I’m hoping to recover fully ASAP, so that I can be more productive and make progress towards achieving my New Year’s resolutions…

Sick of Being Ill

Long term mental illness + exposure to cold/flu-type virus = 3 and a half weeks (and counting) of feeling crap

I have a newfound appreciation for how healthy I have been over the past couple of years. I caught the odd virus, but I didn’t have an episode of physical illness lasting longer than a week or two. This has changed.

My current ailment has zapped my energy and given me a very painful chest, which is exacerbated by a cough. For the first couple of weeks, I also had headaches and earache. I also have a sore throat which ranges from a little dry to completely raw.

I do feel somewhat better this week — which means my symptoms are less aggravating than my frustration at not being able to get much done.

As I get more annoyed at my immune system, I get more annoyed at myself. Negative thoughts creep in more often. I blame myself for not having energy, viewing it as a sign of my general ineptitude…

Mental health and physical health affect each other.

Everyone knows and accepts how physical diseases can take their toll on mental health. We all understand why someone with cancer might develop depression. Many people understand how chronic ailments which aren’t life threatening may cause mental health problems. However, few people consider how mental health affects physical health.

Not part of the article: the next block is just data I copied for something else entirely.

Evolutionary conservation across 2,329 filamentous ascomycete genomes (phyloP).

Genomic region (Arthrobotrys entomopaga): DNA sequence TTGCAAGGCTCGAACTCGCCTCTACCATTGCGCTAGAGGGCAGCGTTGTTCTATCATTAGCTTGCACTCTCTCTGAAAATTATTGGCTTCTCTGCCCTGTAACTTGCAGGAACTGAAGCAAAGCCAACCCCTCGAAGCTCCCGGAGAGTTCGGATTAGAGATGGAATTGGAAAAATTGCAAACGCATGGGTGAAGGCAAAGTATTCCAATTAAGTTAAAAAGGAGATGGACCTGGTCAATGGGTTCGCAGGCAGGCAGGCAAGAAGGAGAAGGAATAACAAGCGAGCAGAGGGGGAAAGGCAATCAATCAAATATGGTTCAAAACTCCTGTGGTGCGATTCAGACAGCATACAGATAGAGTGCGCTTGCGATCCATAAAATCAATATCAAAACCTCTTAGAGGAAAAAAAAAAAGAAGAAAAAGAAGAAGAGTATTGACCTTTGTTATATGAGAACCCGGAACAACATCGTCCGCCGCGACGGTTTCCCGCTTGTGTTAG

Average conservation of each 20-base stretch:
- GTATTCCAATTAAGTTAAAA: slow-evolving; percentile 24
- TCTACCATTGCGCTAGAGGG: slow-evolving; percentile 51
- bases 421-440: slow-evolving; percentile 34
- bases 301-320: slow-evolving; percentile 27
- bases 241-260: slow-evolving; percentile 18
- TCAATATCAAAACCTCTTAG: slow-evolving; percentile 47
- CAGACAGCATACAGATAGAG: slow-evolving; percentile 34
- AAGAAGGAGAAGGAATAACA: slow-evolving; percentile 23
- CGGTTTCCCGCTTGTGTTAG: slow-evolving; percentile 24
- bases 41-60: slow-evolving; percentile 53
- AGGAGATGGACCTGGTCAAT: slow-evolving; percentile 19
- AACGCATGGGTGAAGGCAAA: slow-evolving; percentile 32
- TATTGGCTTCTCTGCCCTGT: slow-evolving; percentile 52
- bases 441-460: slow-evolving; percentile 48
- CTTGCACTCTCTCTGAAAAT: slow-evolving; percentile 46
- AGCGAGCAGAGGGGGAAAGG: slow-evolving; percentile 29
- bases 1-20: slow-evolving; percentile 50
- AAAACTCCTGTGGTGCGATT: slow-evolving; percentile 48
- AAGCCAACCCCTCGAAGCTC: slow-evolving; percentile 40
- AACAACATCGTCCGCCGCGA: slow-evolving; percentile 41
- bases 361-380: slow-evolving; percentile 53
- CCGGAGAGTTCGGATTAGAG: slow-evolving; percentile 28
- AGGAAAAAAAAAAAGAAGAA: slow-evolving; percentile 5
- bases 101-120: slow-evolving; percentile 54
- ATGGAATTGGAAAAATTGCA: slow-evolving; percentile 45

Many people don’t realise that mental illness can have a variety of physical symptoms, many of which are debilitating. They don’t know that mental illness affects the immune system, leaving sufferers more susceptible to contagious physical illnesses. Like viruses.

When I was a teenager, I got viruses constantly. Many of them were attributed to “stress” because my mental illnesses weren’t diagnosed until I was 18. I was stressed, for sure, but I also had depression and anxiety. I was rundown and exhausted because I had insomnia from the age of 13/14. No amount of rest gave me energy, because my mind was in a constant state of turmoil. Little wonder that I caught everything going!

Of course, this can create a vicious circle…

Physical illness can make it difficult to take care of your mental health, just as mental illness can make it hard to pay attention to physical health.

Over the last few weeks, I have found it very difficult to practice self-care. I haven’t had the energy to do simple things like switch on my SAD lamp, repeat affirmations and meditate. I certainly haven’t been able to exercise.